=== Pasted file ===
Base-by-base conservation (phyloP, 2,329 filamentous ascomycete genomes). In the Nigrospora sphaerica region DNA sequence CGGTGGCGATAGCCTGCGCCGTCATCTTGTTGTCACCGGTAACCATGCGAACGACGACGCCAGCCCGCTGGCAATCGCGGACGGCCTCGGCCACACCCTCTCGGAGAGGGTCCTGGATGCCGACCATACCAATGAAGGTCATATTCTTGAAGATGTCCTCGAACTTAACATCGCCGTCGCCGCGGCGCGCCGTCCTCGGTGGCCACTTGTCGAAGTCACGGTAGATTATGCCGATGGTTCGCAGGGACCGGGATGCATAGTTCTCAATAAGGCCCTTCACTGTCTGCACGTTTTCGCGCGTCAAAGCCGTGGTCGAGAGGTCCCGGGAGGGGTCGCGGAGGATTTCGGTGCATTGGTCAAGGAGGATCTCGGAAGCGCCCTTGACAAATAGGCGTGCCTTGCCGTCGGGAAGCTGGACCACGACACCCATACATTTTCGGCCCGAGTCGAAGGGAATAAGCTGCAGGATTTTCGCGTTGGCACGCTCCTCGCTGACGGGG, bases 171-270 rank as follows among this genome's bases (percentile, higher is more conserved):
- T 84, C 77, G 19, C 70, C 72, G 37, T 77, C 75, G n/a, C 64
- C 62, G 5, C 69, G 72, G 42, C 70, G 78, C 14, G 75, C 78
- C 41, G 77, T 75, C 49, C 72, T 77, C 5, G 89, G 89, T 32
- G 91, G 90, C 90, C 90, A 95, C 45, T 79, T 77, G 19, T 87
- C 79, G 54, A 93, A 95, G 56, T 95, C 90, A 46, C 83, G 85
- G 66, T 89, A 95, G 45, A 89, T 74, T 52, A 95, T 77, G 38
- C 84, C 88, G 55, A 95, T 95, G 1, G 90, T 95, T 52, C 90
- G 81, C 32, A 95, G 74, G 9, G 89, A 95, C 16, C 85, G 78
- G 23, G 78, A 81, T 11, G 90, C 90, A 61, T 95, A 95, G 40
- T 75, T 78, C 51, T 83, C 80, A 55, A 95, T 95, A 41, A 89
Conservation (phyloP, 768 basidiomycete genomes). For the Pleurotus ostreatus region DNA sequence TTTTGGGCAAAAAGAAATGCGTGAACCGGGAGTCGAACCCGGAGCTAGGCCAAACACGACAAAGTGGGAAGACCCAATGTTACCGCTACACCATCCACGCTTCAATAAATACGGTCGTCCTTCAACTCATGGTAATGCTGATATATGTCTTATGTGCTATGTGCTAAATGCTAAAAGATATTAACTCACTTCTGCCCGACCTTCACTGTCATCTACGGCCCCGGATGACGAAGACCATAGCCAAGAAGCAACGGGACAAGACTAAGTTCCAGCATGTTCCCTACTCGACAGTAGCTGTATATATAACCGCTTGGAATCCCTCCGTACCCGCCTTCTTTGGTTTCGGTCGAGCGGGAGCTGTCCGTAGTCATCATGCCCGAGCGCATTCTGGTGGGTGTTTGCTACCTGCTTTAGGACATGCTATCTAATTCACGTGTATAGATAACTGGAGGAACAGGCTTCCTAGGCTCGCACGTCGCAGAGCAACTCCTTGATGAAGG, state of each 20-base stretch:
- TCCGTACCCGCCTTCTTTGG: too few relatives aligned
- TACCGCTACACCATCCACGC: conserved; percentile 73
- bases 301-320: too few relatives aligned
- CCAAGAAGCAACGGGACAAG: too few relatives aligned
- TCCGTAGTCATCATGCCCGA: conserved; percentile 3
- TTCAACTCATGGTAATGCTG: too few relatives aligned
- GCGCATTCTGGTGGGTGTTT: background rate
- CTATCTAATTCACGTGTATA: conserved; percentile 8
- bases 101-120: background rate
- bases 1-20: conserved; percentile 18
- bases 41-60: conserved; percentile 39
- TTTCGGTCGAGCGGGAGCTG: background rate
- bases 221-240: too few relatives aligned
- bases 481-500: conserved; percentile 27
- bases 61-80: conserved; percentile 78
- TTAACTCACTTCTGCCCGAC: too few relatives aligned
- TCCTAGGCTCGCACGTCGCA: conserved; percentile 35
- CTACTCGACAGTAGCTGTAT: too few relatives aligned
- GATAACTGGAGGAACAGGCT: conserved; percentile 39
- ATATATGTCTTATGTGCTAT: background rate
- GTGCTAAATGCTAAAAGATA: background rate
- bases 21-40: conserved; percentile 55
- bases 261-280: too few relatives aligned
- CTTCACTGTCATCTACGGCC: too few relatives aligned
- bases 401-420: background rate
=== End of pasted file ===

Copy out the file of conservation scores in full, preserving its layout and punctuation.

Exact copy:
Base-by-base conservation (phyloP, 2,329 filamentous ascomycete genomes). In the Nigrospora sphaerica region DNA sequence CGGTGGCGATAGCCTGCGCCGTCATCTTGTTGTCACCGGTAACCATGCGAACGACGACGCCAGCCCGCTGGCAATCGCGGACGGCCTCGGCCACACCCTCTCGGAGAGGGTCCTGGATGCCGACCATACCAATGAAGGTCATATTCTTGAAGATGTCCTCGAACTTAACATCGCCGTCGCCGCGGCGCGCCGTCCTCGGTGGCCACTTGTCGAAGTCACGGTAGATTATGCCGATGGTTCGCAGGGACCGGGATGCATAGTTCTCAATAAGGCCCTTCACTGTCTGCACGTTTTCGCGCGTCAAAGCCGTGGTCGAGAGGTCCCGGGAGGGGTCGCGGAGGATTTCGGTGCATTGGTCAAGGAGGATCTCGGAAGCGCCCTTGACAAATAGGCGTGCCTTGCCGTCGGGAAGCTGGACCACGACACCCATACATTTTCGGCCCGAGTCGAAGGGAATAAGCTGCAGGATTTTCGCGTTGGCACGCTCCTCGCTGACGGGG, bases 171-270 rank as follows among this genome's bases (percentile, higher is more conserved):
- T 84, C 77, G 19, C 70, C 72, G 37, T 77, C 75, G n/a, C 64
- C 62, G 5, C 69, G 72, G 42, C 70, G 78, C 14, G 75, C 78
- C 41, G 77, T 75, C 49, C 72, T 77, C 5, G 89, G 89, T 32
- G 91, G 90, C 90, C 90, A 95, C 45, T 79, T 77, G 19, T 87
- C 79, G 54, A 93, A 95, G 56, T 95, C 90, A 46, C 83, G 85
- G 66, T 89, A 95, G 45, A 89, T 74, T 52, A 95, T 77, G 38
- C 84, C 88, G 55, A 95, T 95, G 1, G 90, T 95, T 52, C 90
- G 81, C 32, A 95, G 74, G 9, G 89, A 95, C 16, C 85, G 78
- G 23, G 78, A 81, T 11, G 90, C 90, A 61, T 95, A 95, G 40
- T 75, T 78, C 51, T 83, C 80, A 55, A 95, T 95, A 41, A 89
Conservation (phyloP, 768 basidiomycete genomes). For the Pleurotus ostreatus region DNA sequence TTTTGGGCAAAAAGAAATGCGTGAACCGGGAGTCGAACCCGGAGCTAGGCCAAACACGACAAAGTGGGAAGACCCAATGTTACCGCTACACCATCCACGCTTCAATAAATACGGTCGTCCTTCAACTCATGGTAATGCTGATATATGTCTTATGTGCTATGTGCTAAATGCTAAAAGATATTAACTCACTTCTGCCCGACCTTCACTGTCATCTACGGCCCCGGATGACGAAGACCATAGCCAAGAAGCAACGGGACAAGACTAAGTTCCAGCATGTTCCCTACTCGACAGTAGCTGTATATATAACCGCTTGGAATCCCTCCGTACCCGCCTTCTTTGGTTTCGGTCGAGCGGGAGCTGTCCGTAGTCATCATGCCCGAGCGCATTCTGGTGGGTGTTTGCTACCTGCTTTAGGACATGCTATCTAATTCACGTGTATAGATAACTGGAGGAACAGGCTTCCTAGGCTCGCACGTCGCAGAGCAACTCCTTGATGAAGG, state of each 20-base stretch:
- TCCGTACCCGCCTTCTTTGG: too few relatives aligned
- TACCGCTACACCATCCACGC: conserved; percentile 73
- bases 301-320: too few relatives aligned
- CCAAGAAGCAACGGGACAAG: too few relatives aligned
- TCCGTAGTCATCATGCCCGA: conserved; percentile 3
- TTCAACTCATGGTAATGCTG: too few relatives aligned
- GCGCATTCTGGTGGGTGTTT: background rate
- CTATCTAATTCACGTGTATA: conserved; percentile 8
- bases 101-120: background rate
- bases 1-20: conserved; percentile 18
- bases 41-60: conserved; percentile 39
- TTTCGGTCGAGCGGGAGCTG: background rate
- bases 221-240: too few relatives aligned
- bases 481-500: conserved; percentile 27
- bases 61-80: conserved; percentile 78
- TTAACTCACTTCTGCCCGAC: too few relatives aligned
- TCCTAGGCTCGCACGTCGCA: conserved; percentile 35
- CTACTCGACAGTAGCTGTAT: too few relatives aligned
- GATAACTGGAGGAACAGGCT: conserved; percentile 39
- ATATATGTCTTATGTGCTAT: background rate
- GTGCTAAATGCTAAAAGATA: background rate
- bases 21-40: conserved; percentile 55
- bases 261-280: too few relatives aligned
- CTTCACTGTCATCTACGGCC: too few relatives aligned
- bases 401-420: background rate